What's behind Japan's record-breaking rainfall? What's behind Japan's record-breaking rainfall?
Backstories

What's behind Japan's record-breaking rainfall?

    NHK World
    Weather Anchor / Meteorologist
    Japan has witnessed record-breaking weather in the last ten days, with destructive and sometimes deadly consequences. Some places have been lashed with more than three times the average rainfall for the entire month. NHK World meteorologist Mori Sayaka explains why the rain has been so extreme this year.

    The island of Kyushu, located in the southwest of Japan and sandwiched between warm ocean fronts, is the wettest place in the archipelago. And its mountainous terrain makes it the most disaster-prone area. Around 60% of the landslides that occur in the country are in Kyushu.

    Heavy rain is common there, but the downpours in early July broke records. They also cost the lives of at least 66 people.

    The Japan Meteorological Agency issued an emergency warning – the highest possible level of alert – for much of the island. It was the first time the warning had been issued for Kumamoto and Kagoshima prefectures since the alert system was introduced in 2013.

    How much rain has fallen?

    From July 3rd to 9th, the city of Kanoya in Kagoshima Prefecture received more than a meter of rain. That's three times the average for all of July. Even more astonishing is that most of it fell within just half a day. Kanoya and the city of Minamata in Kumamoto Prefecture saw 415 millimeters in just 12 hours, while Ashikita, also in Kumamoto Prefecture, recorded 326 millimeters in six hours. All of these far exceeded previous records.

    This extreme rain caused many rivers, including the Kuma River, one of the three most rapid in Japan, to overflow. The rain quickly ran downstream, breached levees and caused deadly flooding.

    The bars in the graphic above indicate the amount of rainfall.

    What made the rain so heavy this year?

    In June and July, humid maritime air and dry continental air collide, creating a seasonal rain front in and around Japan. The front usually moves northward as the season progresses. However, a Pacific high-pressure system normally responsible for pushing the front along has not done so this month. That left it stalled in the same area for more than a week. Officials at the Japan Meteorological Agency say they cannot recall the last time this occurred.

    In addition, a plume of unusually strong water vapor called a "wet tongue" surged into Kyushu and strengthened the stalled rain front.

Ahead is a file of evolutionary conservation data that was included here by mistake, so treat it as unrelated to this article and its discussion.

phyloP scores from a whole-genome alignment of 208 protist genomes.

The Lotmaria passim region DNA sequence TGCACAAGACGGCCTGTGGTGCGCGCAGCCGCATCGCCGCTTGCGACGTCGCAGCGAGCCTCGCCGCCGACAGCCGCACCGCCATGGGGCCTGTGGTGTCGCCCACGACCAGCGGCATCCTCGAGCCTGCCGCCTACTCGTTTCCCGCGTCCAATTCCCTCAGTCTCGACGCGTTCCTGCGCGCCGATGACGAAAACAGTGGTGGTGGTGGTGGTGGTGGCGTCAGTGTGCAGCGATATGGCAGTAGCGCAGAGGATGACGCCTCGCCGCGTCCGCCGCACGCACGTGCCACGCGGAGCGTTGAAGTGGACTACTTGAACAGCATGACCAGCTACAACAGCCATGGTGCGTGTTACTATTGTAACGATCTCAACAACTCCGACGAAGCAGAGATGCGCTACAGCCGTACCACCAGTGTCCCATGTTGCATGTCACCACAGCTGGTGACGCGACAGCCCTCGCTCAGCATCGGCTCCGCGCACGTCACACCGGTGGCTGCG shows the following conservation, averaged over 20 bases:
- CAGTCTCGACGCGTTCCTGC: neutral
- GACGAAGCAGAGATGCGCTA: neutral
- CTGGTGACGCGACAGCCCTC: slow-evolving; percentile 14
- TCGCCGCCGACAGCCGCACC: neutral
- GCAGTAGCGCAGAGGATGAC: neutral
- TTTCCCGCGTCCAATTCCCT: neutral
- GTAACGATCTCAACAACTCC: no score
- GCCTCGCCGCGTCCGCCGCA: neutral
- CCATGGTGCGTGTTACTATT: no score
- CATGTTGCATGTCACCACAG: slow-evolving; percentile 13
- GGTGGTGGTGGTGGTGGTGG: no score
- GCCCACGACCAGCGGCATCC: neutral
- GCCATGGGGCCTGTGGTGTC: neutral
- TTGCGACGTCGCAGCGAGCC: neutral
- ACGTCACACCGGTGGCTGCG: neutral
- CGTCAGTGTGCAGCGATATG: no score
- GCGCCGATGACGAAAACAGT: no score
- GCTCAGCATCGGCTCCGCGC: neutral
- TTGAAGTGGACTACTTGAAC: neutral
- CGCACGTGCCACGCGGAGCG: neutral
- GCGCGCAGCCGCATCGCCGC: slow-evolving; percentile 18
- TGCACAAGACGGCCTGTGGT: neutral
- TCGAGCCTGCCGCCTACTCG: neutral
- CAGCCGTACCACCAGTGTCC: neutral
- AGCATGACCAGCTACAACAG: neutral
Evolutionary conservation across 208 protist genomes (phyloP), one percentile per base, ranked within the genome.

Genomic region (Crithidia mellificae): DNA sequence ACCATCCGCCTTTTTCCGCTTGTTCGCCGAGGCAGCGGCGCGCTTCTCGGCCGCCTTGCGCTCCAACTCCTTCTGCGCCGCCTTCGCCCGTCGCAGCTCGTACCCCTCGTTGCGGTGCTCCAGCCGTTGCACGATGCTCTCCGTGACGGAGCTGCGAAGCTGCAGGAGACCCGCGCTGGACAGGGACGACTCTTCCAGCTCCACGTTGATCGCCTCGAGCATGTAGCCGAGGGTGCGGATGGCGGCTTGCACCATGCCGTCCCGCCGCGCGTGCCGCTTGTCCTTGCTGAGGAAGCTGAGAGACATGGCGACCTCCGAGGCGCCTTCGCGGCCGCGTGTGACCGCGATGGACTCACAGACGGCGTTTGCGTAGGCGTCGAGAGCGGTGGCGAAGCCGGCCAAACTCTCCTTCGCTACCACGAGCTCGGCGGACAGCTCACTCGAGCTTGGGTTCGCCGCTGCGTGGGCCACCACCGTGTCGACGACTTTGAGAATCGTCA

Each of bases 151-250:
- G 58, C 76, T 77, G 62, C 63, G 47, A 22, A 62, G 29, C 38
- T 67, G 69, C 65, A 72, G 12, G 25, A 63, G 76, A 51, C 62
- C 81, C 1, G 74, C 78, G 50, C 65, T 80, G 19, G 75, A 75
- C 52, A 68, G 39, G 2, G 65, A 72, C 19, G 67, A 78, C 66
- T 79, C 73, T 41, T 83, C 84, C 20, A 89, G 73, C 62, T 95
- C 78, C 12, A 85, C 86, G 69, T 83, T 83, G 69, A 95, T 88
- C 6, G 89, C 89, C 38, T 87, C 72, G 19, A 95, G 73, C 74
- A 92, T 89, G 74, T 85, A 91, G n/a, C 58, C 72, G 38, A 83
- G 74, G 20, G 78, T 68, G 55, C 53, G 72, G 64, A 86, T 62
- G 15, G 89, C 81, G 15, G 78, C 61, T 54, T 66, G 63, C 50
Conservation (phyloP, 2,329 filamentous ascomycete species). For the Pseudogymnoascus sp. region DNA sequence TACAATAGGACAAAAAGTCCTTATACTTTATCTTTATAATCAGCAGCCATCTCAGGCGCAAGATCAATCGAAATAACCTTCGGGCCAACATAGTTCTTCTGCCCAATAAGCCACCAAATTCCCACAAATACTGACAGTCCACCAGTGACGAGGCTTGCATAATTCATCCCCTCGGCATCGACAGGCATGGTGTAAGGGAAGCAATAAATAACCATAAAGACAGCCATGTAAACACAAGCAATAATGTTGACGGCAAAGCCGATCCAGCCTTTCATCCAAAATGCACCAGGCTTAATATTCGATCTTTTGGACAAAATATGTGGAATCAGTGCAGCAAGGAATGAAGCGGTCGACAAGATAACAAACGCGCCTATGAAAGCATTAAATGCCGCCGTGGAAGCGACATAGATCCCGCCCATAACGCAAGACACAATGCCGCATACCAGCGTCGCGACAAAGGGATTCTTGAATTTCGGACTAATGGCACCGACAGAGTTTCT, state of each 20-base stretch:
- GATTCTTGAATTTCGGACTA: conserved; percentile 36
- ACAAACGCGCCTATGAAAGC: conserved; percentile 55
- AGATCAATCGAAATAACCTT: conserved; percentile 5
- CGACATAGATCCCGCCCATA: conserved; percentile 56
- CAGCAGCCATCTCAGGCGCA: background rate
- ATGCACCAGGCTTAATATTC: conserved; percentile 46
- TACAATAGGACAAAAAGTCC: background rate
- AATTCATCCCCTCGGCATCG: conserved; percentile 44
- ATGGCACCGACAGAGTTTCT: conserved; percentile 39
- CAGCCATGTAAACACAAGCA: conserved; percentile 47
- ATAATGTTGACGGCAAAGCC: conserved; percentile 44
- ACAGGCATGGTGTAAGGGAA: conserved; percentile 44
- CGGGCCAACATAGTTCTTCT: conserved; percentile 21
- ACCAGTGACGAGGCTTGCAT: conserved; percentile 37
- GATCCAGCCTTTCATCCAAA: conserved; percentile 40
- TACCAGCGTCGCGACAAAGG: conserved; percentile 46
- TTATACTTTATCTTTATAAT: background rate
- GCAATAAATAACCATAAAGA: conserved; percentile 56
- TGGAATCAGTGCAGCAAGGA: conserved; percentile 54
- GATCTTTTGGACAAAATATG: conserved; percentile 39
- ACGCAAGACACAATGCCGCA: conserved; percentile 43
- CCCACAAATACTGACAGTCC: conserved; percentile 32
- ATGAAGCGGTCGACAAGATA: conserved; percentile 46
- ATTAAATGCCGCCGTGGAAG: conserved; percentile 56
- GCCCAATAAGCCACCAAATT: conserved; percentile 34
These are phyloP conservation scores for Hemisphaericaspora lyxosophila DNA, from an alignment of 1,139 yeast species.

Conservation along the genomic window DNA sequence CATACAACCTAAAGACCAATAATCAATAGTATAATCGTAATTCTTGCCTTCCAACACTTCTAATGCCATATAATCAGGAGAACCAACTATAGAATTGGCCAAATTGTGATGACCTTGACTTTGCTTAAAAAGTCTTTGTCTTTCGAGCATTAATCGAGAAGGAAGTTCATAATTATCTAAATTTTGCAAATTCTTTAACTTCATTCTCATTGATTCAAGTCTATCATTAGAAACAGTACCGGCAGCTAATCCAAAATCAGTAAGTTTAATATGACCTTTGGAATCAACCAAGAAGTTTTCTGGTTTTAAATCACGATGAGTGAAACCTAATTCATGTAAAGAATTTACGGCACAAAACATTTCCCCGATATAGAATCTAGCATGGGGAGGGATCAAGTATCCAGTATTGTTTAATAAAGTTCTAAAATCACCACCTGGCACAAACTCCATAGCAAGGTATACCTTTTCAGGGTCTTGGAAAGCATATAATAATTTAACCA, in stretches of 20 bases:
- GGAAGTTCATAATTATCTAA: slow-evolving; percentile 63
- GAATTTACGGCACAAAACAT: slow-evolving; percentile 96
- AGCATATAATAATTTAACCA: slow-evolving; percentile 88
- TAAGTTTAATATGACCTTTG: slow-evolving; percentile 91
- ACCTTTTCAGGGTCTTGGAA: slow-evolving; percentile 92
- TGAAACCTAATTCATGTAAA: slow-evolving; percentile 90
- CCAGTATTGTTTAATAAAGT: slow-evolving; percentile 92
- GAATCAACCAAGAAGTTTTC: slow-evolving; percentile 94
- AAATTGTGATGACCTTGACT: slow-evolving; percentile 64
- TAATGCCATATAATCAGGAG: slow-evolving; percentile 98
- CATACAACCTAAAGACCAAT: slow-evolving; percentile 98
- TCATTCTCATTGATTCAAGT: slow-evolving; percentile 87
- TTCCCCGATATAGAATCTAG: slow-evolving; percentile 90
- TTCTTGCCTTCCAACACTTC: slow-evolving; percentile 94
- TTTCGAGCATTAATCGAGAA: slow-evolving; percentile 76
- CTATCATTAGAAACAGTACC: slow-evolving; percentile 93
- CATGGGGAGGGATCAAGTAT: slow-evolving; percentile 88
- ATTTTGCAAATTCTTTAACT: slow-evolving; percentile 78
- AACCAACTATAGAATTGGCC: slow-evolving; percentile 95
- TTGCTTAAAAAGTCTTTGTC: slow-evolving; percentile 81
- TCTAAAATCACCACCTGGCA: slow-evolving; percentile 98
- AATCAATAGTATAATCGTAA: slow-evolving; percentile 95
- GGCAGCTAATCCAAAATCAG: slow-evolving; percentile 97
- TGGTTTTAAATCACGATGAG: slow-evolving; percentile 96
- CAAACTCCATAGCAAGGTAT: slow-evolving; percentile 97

And much narrower bands of rain called "trainings" developed over Kyushu. A training is a series of thunderclouds that forms over the same area for an extended period of time. The thunderclouds are often short-lived, lasting only about 30 minutes, but inside the training the clouds are continuously forming, and that means extended periods of rain in one location.

    More rain on the way

    The main islands of Japan, including Kyushu, are still in the rainy season. The wet period typically lasts through mid-July in Kyushu, and until late-July in central Japan. We often see dangerous amounts of rain near the end of the rainy season, so caution will still be needed for the next few weeks.

    Torrential rain leaves dozens dead in Japan (0:58)

    Global warming brings more rain

    Over the past 100 years, global temperatures have risen by 0.73℃, while the temperature in Japan has gone up by 1.13℃. The rapid rise has increased the amount of moisture in the air, resulting in an increase in rainfall. Studies suggest the frequency of heavy rain at a rate of at least 50mm per hour has increased by 40% over the last decade. Some scientists even believe the length of the rainy season could increase.

    On top of all that, Japan is physically vulnerable to natural disasters. Some 70% of the land is mountainous and around 1,000 landslides occur every year. Around 10% of the land is flood-prone and half of the population lives in these areas. With rising temperatures, an increase in rain is unavoidable. Each of us should learn about the possible hazards where we live and prepare a clear disaster plan.